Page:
Harvesting

Some good news, folks. It was Egg Collection Day yesterday and they sucked five eggs out of me, four of which turning out to be mature. And of those four a whopping 4 fertilised. Yay!

The Nurse said it’s rare to have 100% fertilisation. Seems my eggs and The Partner’s wrigglers really are good and strong, they must just have had a bit of trouble finding each other when we were trying the alternative method of getting pregnant (you know: sex.) Anyway, the four fertilised eggs will now get to lie back and grow in a petrie dish down in IVFland’s science labs for the next five days. So think happy thoughts to them, so they can all become viable little embryos.

Egg Collection Day is, in many ways, the peak of the IVF ride. It’s what all those injections have been leading up to. It’s the Point of No Return. The pivotal moment the results of which determine the course for the rest of the ride. Otherwise known in our household as Harvest Day, or “knock Kate out with a general anesthetic, stick needles in her bits, suck everything from her egg follicles and see what comes out” Day, but lets not get too detailed about it, hey.

So I got myself up at 4am, as instructed, to have The Last Meal – something microwavable and a cup of tea – before fasting until the afternoon when the procedure was scheduled. (You’ll notice I didn’t live-blog The Last Meal. I didn’t even photograph it for you. That was because IT WAS 4AM AND I WAS TIRED.) Then I hung about until we headed down to the IVF day surgery, where we met with pretty much every medical expert they have on staff.

No, really. We met with a nurse, an IVF scientist, a doctor, another nurse, another doctor/the anaesthetist, the girl who takes the money at reception, and somebody else in a white coat who came by mistake into the admissions room where we were,  looking for somebody else called Rachel. The greater part of the experience was spent, for me, in a hospital gown – yes, the kind that splits in the back – and waiting with some eagerness to see what a general anesthetic would be like, because I’ve never had one before. I’ve never been in hospital before, not even for a day procedure.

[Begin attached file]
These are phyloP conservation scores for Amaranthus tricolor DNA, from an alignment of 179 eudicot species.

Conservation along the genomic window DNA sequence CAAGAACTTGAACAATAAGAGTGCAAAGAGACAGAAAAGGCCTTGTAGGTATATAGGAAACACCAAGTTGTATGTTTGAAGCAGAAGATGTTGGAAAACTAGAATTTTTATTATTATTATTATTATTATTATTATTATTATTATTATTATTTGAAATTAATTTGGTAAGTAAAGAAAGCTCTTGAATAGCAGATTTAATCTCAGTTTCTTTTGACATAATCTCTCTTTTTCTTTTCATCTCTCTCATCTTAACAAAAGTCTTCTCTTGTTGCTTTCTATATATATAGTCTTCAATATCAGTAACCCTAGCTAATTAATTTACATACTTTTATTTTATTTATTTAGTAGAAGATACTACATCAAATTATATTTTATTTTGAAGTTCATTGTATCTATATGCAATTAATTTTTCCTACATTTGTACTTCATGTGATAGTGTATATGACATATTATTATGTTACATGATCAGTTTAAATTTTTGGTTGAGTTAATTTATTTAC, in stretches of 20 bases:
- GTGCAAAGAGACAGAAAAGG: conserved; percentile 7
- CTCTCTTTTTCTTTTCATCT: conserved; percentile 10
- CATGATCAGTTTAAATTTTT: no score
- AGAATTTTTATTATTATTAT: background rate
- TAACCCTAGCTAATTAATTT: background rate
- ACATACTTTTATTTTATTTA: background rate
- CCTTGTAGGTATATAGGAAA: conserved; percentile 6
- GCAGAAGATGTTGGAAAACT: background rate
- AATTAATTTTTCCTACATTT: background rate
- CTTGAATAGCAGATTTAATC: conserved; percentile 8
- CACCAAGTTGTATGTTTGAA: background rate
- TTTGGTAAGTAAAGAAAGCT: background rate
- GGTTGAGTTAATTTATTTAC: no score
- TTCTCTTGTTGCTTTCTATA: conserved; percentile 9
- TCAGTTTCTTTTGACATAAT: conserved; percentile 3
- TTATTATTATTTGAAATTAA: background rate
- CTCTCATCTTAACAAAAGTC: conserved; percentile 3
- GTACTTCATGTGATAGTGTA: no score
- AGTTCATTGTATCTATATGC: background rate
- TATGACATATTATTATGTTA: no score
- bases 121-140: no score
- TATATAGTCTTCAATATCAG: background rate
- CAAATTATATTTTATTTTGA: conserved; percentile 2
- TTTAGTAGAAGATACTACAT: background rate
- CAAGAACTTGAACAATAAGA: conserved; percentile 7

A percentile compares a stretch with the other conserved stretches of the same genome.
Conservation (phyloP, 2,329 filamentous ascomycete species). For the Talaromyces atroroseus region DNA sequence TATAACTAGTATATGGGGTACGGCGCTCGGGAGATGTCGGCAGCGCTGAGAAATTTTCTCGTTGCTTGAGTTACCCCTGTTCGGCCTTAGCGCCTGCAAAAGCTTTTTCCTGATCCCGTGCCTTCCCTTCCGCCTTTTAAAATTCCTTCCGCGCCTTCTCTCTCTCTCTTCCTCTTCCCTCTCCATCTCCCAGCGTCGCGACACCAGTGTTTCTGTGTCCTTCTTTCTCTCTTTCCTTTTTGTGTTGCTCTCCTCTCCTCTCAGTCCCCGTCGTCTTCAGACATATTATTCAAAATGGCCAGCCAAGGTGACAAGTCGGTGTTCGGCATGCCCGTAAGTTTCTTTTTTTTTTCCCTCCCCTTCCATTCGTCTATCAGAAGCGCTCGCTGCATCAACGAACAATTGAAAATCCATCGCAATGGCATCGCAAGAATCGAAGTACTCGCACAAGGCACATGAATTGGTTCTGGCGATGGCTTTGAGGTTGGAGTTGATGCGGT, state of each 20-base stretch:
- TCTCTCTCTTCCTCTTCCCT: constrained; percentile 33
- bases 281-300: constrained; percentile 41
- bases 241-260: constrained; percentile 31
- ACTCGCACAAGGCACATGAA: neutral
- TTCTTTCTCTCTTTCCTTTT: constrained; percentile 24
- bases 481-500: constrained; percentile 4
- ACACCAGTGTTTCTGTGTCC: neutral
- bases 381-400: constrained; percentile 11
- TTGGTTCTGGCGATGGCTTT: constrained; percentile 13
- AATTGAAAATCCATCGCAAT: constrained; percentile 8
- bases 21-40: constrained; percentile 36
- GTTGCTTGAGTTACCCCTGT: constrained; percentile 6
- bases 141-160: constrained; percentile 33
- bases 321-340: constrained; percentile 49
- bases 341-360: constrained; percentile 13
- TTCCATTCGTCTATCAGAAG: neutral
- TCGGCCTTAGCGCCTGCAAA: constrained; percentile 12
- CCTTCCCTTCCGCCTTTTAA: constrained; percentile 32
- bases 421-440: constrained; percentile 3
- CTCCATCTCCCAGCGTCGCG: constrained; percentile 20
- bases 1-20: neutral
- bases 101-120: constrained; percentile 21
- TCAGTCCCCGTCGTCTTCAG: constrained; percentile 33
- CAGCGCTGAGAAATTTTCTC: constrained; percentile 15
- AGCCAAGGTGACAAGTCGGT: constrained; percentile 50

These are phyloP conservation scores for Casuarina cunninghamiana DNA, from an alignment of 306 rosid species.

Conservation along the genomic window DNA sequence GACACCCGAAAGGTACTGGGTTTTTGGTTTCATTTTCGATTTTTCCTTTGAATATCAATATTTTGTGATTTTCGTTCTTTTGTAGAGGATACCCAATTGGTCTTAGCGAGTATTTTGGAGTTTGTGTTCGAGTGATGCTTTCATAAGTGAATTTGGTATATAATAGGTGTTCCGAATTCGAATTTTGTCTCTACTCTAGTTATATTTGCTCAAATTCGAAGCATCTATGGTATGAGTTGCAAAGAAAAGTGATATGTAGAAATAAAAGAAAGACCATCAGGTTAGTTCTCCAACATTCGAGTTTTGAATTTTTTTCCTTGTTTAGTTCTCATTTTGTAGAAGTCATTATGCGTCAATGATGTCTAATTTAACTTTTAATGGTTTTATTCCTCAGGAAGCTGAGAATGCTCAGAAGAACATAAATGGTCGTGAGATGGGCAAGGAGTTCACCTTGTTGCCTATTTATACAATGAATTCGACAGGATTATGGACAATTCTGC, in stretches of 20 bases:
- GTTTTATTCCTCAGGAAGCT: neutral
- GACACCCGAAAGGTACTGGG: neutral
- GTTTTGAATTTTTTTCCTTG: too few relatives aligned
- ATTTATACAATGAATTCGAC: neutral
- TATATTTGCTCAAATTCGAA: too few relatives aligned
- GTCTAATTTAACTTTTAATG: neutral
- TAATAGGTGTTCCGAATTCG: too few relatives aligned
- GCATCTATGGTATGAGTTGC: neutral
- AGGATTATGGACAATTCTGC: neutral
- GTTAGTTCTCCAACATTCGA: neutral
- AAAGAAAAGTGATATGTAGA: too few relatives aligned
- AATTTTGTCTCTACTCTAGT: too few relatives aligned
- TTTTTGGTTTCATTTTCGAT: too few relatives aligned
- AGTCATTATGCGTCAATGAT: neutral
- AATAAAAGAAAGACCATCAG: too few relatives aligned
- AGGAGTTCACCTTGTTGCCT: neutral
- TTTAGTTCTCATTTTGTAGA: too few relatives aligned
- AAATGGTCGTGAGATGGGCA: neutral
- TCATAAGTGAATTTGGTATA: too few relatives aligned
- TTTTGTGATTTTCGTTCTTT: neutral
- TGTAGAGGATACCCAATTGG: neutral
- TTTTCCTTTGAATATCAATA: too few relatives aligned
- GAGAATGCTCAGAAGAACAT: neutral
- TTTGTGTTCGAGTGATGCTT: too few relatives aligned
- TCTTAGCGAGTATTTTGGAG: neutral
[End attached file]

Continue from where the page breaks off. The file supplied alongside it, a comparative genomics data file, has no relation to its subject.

The greater part of the experience for The Partner was spent laughing at me in a hospital gown. He took a picture. Wanna see?

Yes, that’s me, modelling this season’s latest trends in hospital-gown-wear. Just be glad you didn’t get the back shot.

Anyway, it was all a very new experience, and all very intriguing. Going into the surgery was a bit daunting. Rather than some contained, sterile white room, it was a gaping space with equipment everywhere and lots of be-gowned people moving about, shifting said equipment. I lay on the bed and tried not to notice the stirrups down at the leg end, while the anaesthetist stuck a thing in the back of my hand, and then I lay there waiting to see what would happen next. After a little while there was a bit of a wobble in my vision, at which I thought ‘oh, that must be the beginning of it, let’s see what comes next’ and then…

…I was being woken up in the recovery room. I feel only a little bit cheated in not being able to stand back and observe the experience of being anaesthetised, what with my being anaesthetised and all.

The Partner thought I was hilarious for the rest of the day, moving in slow-motion and acting half stoned even after I was up and walking about again. Once he got me home I slept for more than twelve hours. And that, my freaky friends of the internet, was egg collection.

Now it’s wait a few days and see how the embryos grow. Oh, and start using the Crinone gel from Thursday night. The one I’m told most women hate worse than any other part of the experience, hmmm…

Don’t worry, I’ll keep you updated on all the gorey details.

Kind Regards

The Patient

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Published in: on March 1, 2011 at 3:57 pm  Comments (2)  

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2 CommentsLeave a comment

  1. It’s an amazing and exciting outcome.Congratulations to all involved.Sending happy thoughts and prayers your way.xx

  2. […] 14.  Harvesting […]


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